On this day in 1865, the Confederate Congress agrees to continue prisoner exchanges, opening a process that had operated only sporadically for three years.
In the first year of the Civil War, prisoner exchanges were conducted primarily between field generals on an ad hoc basis. The Union was reluctant to enter any formal agreements, fearing that it would legitimize the Confederate government. But the issue became more important as the campaigns escalated in 1862. In July 1862, Union General John Dix and Confederate General Daniel H. Hill reached an agreement in which each soldier was assigned a value according to rank. For example, one private was worth another private; corporals and sergeants were worth two privates; and lieutenants were worth three privates. A commanding general was worth 60 privates. Under this system, thousands of soldiers were exchanged rather than languishing in prisons like those in Andersonville, Georgia, or Elmira, New York.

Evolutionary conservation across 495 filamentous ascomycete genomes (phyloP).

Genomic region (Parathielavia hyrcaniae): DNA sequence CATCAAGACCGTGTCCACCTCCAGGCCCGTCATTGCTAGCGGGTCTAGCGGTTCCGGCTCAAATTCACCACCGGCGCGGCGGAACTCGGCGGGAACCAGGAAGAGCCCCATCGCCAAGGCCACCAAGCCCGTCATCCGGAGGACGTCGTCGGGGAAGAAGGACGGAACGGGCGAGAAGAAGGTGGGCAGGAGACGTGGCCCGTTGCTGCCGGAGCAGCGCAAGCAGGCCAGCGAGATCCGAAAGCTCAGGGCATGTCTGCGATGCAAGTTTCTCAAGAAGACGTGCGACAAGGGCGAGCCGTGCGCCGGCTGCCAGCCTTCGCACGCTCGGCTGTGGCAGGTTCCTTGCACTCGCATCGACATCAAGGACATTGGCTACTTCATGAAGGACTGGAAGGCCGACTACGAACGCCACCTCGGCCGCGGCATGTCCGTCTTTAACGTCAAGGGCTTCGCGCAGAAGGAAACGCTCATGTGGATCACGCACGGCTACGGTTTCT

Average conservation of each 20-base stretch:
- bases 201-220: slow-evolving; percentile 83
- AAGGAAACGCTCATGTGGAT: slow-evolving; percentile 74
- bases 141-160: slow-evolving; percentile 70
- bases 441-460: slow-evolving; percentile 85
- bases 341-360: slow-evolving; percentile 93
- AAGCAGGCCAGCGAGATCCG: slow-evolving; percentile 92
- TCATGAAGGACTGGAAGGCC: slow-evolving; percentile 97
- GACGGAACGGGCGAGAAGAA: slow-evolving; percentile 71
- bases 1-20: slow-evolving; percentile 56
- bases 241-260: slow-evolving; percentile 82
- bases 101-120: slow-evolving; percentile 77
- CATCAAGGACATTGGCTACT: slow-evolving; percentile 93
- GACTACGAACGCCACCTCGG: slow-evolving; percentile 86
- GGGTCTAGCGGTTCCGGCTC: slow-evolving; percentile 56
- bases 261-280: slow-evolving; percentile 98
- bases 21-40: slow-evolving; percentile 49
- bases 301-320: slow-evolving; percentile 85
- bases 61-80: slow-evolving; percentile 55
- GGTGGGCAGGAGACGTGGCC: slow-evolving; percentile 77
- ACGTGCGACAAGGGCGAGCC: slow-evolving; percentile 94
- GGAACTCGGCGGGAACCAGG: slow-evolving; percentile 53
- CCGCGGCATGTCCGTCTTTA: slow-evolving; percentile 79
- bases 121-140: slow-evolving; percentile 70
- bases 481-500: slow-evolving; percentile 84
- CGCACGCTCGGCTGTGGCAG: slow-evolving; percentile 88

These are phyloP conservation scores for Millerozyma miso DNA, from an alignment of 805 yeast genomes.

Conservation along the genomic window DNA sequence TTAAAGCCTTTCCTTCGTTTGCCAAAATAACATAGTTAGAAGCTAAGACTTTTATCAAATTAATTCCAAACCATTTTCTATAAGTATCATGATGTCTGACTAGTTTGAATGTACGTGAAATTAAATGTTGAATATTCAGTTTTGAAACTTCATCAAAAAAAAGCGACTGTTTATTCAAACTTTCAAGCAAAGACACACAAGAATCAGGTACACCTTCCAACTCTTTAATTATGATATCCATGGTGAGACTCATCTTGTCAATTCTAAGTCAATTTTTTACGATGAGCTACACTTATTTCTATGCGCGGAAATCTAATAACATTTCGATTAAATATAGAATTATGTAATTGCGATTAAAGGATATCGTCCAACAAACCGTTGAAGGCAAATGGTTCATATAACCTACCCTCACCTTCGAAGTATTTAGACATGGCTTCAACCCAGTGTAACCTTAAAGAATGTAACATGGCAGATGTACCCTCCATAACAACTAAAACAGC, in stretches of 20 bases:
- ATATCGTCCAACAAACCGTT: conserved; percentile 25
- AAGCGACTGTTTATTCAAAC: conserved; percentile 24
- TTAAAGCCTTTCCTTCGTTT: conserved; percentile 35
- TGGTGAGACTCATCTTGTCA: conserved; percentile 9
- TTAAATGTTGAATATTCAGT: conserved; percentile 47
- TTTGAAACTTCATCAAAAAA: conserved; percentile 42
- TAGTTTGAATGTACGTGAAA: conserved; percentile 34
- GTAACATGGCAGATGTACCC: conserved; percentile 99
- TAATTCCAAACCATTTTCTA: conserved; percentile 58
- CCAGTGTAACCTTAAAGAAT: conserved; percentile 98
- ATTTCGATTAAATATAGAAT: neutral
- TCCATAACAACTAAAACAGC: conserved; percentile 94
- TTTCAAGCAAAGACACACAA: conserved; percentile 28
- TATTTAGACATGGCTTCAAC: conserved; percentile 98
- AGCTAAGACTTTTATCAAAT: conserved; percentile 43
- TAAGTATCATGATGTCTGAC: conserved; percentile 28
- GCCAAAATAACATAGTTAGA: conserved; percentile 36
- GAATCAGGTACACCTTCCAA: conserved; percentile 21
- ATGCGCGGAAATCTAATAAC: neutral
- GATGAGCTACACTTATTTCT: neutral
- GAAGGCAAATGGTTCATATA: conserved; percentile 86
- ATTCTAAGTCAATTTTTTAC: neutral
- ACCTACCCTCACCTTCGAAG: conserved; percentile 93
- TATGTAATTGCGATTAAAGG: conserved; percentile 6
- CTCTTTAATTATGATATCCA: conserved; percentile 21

The system was really a gentlemen's agreement, relying on the trust of each side. It broke down in 1862 when Confederates refused to exchange black Union soldiers. From 1862 to 1865, prisoner exchanges were rare. When they did happen, it was usually because two local commanders came to a workable agreement. The result of the breakdown was the swelling of prisoner-of-war camps in both the North and South. The most notorious of all the camps was Andersonville, where one-third of the approximately 46,000 Union troops incarcerated died of disease, exposure, or starvation.
Though the prisoner exchanges resumed in January 1865, the end of the war was so close that it did not make much difference.